Evaluation of the adult with acute wrist pain
- Blake Reid Boggess, DO, FAAFP
Blake Reid Boggess, DO, FAAFP
- Associate Professor of Orthopedic Surgery
- Duke Sports Medicine Team Physician
- Duke University Medical Center
- Section Editor
- Karl B Fields, MD
Karl B Fields, MD
- Editor-in-Chief — Primary Care Sports Medicine (Adolescents and Adults)
- Section Editor — Biomechanics, Rehabilitation, and Recovery; Sports-Related Injuries; Symptom Assessment and Physical Examination
- Professor of Family Medicine and Sports Medicine
- University of North Carolina at Chapel Hill
- Deputy Editor
- Jonathan Grayzel, MD, FAAEM
Jonathan Grayzel, MD, FAAEM
- Senior Deputy Editor — UpToDate
- Deputy Editor — Adult and Pediatric Emergency Medicine
- Deputy Editor — Primary Care Sports Medicine (Adolescents and Adults)
- Assistant Professor of Emergency Medicine
- University of Massachusetts Medical School
Due to its location and anatomy, the wrist is susceptible to a range of injuries, and acute wrist pain is a common presenting complaint in primary care and sports medicine clinics. Such pain often results from trauma but may stem from nontraumatic conditions. Generally, we define acute conditions of the wrist as those present for less than two weeks, subacute conditions as those present for two weeks to three months, and chronic conditions are those that have been present for longer than three months.
This topic review will provide an overview to acute wrist pain or injury in the adult. Subacute and chronic causes of wrist pain and specific wrist injuries are discussed in detail separately. (See "Evaluation of the adult with subacute or chronic wrist pain" and "Overview of carpal fractures" and "Distal radius fractures in adults" and "Scaphoid fractures".)
ANATOMY AND BIOMECHANICS
The anatomy and biomechanics of the wrist are reviewed in detail separately. (See "Anatomy and basic biomechanics of the wrist".)
DIAGNOSTIC CATEGORIES AND OVERALL APPROACH
Using information from the history, key symptoms, and findings from the basic wrist examination, the clinician can usually select one of three common diagnostic categories that best fits the patient. The three major categories are:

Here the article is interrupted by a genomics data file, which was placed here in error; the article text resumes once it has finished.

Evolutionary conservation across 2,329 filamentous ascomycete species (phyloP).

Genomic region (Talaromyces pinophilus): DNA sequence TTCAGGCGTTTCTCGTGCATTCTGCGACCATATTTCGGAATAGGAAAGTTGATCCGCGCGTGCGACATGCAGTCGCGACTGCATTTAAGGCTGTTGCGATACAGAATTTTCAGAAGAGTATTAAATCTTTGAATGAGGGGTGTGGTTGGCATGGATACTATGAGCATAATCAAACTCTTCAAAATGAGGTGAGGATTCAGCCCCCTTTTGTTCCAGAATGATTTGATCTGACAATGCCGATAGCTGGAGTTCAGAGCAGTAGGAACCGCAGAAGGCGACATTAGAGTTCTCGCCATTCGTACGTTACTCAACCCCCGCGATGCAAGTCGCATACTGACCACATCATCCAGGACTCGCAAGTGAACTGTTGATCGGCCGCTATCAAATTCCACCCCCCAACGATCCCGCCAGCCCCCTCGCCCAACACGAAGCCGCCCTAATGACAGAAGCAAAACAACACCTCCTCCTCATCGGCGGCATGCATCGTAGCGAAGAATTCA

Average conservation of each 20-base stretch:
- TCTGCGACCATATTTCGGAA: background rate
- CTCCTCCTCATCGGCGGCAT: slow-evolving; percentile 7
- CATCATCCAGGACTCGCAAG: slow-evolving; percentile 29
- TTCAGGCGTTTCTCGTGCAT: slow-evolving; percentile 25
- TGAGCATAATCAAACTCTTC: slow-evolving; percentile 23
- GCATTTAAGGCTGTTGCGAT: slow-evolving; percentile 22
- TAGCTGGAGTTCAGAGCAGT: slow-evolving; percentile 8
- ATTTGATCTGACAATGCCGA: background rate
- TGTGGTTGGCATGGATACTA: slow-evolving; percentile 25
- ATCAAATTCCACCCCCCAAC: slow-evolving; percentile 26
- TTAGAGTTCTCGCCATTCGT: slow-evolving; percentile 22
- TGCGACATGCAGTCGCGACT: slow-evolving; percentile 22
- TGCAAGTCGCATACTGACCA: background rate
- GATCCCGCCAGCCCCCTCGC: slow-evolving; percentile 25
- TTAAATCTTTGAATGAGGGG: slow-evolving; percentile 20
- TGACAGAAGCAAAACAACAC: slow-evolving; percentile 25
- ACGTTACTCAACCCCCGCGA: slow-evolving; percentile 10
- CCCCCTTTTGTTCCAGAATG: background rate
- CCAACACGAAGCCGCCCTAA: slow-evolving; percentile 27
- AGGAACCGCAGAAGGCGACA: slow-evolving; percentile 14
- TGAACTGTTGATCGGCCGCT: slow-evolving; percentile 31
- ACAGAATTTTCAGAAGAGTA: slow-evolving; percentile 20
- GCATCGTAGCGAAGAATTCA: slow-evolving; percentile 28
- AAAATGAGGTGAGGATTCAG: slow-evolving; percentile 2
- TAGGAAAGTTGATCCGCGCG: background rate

●Acute wrist pain, either from trauma or associated with overuse
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- ANATOMY AND BIOMECHANICS
- DIAGNOSTIC CATEGORIES AND OVERALL APPROACH
- Acute wrist pain associated with trauma or overuse
- Chronic wrist pain
- Wrist pain not associated with trauma or overuse
- PHYSICAL EXAMINATION
- DIFFERENTIAL DIAGNOSIS BY REGIONS OF THE WRIST
- Ulnar sided wrist pain
- - Extensor carpi ulnaris tendinopathy and subluxation
- - Triangular fibrocartilage complex injury
- - Triquetral fracture
- - Ulnar styloid impaction syndrome
- Radial sided wrist pain
- - Scaphoid fracture
- - Scapholunate instability
- - Trapezium fracture
- - de Quervain’s tenosynovitis
- - Carpometacarpal osteoarthritis
- Volar sided wrist pain
- - Hook of the hamate fracture
- - Pisiform fracture
- - Carpal tunnel syndrome
- - Ulnar neuropathy (Guyon’s canal syndrome)
- Dorsal sided wrist pain
- - Wrist sprain
- - Distal radius fracture
- - Carpal fractures
- Capitate fracture
- Lunate fracture
- Trapezoid fracture
- - Perilunate and lunate dislocations
- - Ganglion cyst
- - Kienböck's disease of the lunate
- - Intersection syndrome
- Approach to imaging
- Additional ultrasound resources
- APPROACH TO DIAGNOSIS
- Determine whether cause is traumatic or nontraumatic
- Determine whether nontraumatic pain is from overuse or nerve compression
- Correlate history and location of symptoms and signs
- INDICATIONS FOR IMMEDIATE SURGICAL REFERRAL
- SUMMARY AND RECOMMENDATIONS